Editor’s note: The January 2013 issue of Velo magazine, which is on newsstands now, is our 25th annual awards issue. Our 2012 Cyclist of the Year was announced on November 29; we’ll be rolling out various other award winners throughout the month of December.
International Most Exciting Racer of the Year: Peter Sagan
Each time Peter Sagan toed a start line in 2012, you could sense that you just might see something special that day. Is he capable of beating the pure sprinters at their own game? He seems tailor-made for that uphill sprint — whose legs will he break in the process? Did he just win a time trial?
In 2012, no other racer was more exciting than Peter the Great.
All told, Sagan (Liquigas-Cannondale) won 16 races in 2012. He came oh-so close at the spring classics, finishing in the top-five at Milan-San Remo, Gent-Wevelgem, the Tour of Flanders, and the Amstel Gold Race. He destroyed the field at the Amgen Tour of California, taking five of the eight stages on offer, overcoming late obstacles (flats, crashes) and still making it look easy. At the Tour de Suisse, Sagan torched the prologue, where he nailed a harrowing descent into the finish, and won three more stages, for a total of four.
Then came La Grande Boucle. Sagan had shown he was good, but there were naysayers. He hadn’t done it on the biggest stage, they said. A favorite for the prologue, Sagan came into a tight roundabout too hot; what would have surely been a crash for many riders meant little more than unclipping and losing a few seconds for the former mountain bike pro.
On Stage 1, Sagan took a hardman finish up a short climb to Seraing. He won his first career Tour stage by following the yellow jersey, Fabian Cancellara, then plainly ignoring the patron’s elbow flicks to pull through so that they could stay away from the wolves behind. No dice, Fabian. Sagan took the stage, threw in a little chicken dance across the line, and then he took another just like it a few days later, up the category 4 finishing ramp of Boulogne-sur-Mer. His “running man” victory salute (with a bit of swagger) followed, and he struck again, this time in a flat-out sprint against the likes of Andre Greipel (Lotto-Belisol) and Matt Goss (Orica-GreenEdge). His Incredible Hulk victory salute was ridiculous. He wins, he smiles, he has a blast. That much is clear. Chris Horner (RadioShack-Nissan) probably said it best: “This kid, he’s got talent all over the place, and he has it all year long.”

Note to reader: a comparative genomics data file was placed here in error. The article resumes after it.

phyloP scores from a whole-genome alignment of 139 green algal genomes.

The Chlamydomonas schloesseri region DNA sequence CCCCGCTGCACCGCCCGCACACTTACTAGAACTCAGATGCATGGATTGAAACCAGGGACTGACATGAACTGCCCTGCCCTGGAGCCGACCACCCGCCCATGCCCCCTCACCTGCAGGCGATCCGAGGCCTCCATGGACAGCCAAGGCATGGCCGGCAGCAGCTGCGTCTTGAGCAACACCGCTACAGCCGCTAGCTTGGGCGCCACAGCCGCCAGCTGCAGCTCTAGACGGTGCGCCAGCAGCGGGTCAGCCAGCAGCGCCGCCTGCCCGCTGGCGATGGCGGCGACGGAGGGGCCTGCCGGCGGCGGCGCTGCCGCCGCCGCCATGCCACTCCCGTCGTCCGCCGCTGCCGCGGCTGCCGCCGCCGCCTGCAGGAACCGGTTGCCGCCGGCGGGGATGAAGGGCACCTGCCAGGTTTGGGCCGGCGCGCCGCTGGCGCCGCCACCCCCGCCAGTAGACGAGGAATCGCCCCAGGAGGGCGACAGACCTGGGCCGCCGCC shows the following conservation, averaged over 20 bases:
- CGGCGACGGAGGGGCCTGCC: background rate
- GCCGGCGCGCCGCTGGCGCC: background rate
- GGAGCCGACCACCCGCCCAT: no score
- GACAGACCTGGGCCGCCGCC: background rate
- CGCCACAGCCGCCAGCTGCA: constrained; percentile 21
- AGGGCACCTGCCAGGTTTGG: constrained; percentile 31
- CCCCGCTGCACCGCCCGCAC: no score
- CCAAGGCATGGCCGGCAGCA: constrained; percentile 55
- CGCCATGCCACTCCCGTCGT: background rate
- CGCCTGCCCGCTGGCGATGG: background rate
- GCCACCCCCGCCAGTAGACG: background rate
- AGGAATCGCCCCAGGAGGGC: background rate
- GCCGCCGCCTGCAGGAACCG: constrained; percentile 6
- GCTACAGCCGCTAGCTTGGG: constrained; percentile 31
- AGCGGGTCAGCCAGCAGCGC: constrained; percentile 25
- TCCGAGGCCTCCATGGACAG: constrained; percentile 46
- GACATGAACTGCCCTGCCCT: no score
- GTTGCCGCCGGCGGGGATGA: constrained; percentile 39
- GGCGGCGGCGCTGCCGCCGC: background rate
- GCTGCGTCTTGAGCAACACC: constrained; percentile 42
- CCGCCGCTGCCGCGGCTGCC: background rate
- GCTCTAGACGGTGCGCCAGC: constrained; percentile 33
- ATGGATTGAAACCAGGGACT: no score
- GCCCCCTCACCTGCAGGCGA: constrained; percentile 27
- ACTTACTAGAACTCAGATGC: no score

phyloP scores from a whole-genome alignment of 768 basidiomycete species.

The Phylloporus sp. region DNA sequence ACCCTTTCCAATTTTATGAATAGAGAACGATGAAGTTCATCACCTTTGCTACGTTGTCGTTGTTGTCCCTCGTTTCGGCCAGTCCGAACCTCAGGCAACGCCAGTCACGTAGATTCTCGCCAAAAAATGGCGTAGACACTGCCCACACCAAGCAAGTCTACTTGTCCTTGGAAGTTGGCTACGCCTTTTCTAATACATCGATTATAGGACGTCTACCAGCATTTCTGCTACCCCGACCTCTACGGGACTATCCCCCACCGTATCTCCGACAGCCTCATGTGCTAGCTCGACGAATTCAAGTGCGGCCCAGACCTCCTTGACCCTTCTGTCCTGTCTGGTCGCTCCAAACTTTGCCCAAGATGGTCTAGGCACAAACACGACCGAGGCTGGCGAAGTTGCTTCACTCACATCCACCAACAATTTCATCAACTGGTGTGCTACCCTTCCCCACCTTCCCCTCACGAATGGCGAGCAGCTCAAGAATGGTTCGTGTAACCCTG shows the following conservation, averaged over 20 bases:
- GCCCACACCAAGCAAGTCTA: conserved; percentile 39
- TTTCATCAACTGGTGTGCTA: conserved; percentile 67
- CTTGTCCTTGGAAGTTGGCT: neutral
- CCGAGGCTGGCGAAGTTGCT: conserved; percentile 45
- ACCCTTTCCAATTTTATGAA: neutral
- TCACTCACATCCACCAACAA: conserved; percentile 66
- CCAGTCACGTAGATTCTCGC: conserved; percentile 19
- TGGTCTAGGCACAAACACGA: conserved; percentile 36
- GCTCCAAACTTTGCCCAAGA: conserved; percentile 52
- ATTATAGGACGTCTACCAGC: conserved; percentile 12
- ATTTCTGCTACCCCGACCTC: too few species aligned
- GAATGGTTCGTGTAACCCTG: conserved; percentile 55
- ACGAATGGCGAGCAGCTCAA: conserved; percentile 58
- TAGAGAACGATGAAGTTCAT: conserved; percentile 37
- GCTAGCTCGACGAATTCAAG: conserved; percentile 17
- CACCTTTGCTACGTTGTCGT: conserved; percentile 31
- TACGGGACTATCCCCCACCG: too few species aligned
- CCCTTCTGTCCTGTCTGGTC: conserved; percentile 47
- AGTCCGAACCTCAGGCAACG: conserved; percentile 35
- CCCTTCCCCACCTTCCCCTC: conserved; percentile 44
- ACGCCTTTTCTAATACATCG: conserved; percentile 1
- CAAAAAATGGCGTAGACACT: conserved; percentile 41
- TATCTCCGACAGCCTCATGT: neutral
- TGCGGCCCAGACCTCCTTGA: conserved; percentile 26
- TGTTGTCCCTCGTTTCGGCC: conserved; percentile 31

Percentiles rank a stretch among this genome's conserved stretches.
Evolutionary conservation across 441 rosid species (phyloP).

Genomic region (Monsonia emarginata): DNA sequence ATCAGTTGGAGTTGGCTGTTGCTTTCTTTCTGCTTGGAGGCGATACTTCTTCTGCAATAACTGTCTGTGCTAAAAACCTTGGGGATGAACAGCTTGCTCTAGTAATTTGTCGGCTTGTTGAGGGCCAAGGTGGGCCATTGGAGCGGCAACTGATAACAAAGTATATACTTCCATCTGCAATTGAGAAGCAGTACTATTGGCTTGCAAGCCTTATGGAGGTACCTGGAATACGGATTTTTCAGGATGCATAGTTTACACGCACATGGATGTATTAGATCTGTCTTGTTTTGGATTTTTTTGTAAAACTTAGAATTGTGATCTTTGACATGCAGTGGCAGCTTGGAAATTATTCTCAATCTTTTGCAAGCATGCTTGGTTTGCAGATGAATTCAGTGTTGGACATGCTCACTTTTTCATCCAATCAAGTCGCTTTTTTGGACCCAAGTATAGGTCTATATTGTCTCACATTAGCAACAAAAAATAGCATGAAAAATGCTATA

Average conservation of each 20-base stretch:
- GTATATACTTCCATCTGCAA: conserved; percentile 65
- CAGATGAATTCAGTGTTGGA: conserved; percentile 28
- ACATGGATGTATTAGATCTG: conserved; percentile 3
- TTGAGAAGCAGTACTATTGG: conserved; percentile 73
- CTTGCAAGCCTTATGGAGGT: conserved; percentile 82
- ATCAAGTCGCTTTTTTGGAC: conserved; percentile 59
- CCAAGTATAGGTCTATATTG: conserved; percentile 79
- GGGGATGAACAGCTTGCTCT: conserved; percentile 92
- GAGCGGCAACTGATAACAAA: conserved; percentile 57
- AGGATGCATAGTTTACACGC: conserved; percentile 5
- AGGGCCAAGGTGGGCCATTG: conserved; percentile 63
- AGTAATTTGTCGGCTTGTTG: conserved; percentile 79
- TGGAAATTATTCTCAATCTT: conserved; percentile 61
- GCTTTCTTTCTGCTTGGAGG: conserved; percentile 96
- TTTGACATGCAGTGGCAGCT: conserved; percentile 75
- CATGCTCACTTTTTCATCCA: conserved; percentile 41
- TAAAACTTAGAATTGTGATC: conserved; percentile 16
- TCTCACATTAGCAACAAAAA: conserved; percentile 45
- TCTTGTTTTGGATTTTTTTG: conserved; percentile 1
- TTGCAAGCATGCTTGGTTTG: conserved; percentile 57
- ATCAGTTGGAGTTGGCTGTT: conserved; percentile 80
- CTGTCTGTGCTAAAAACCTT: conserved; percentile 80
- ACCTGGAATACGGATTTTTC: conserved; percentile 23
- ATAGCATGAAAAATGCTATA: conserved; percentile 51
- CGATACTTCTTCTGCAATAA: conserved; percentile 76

Even when he isn’t winning, Sagan puts on a show — see his numerous no-handed wheelies over KOM lines when he finishes out of contention. We’re already looking forward to the classics, and what he comes up with next.
International Rookie of the Year: Moreno Moser
Of all the extensive Moser clan, Moreno was the one least likely to pursue professional cycling.
Uncle Francesco is the most famous, a winner of the 1984 Giro d’Italia. Another uncle, Aldo, was a top pro, while his father and two brothers, Leonardo and Matteo, all tried their luck in the pro ranks.
And yet, it’s the young Moreno, just 21, who once said he was too bored with cycling, who seems destined to carry the family name into the future.
“I don’t know how far I can go,” Moser told Velo at the Tour of Beijing. “This is the first year that I truly lived and trained like a pro. The most important thing for me is to enjoy cycling.”
Moser enjoyed a breakout neo-pro season that many say is indicative of his potential. A strong finisher with a good nose for tactics, Moser won two stages and the overall at the Tour of Poland and reached the podium with a second place at the GP Montreal.
Those kinds of results excite the folks at Liquigas-Cannondale, who will give him more opportunities in 2013 after easing him into the pro ranks in his rookie season.
“He has big potential, not just in one-day races, but the grand tours as well,” said team manager Roberto Amadio. “We think he will develop into one of the next big riders, but we want to bring him along slowly.”
The go-slow tactic worked wonders for Peter Sagan, another young protégé in Amadio’s stable. Moser could well be the next big thing — so long as he remains interested.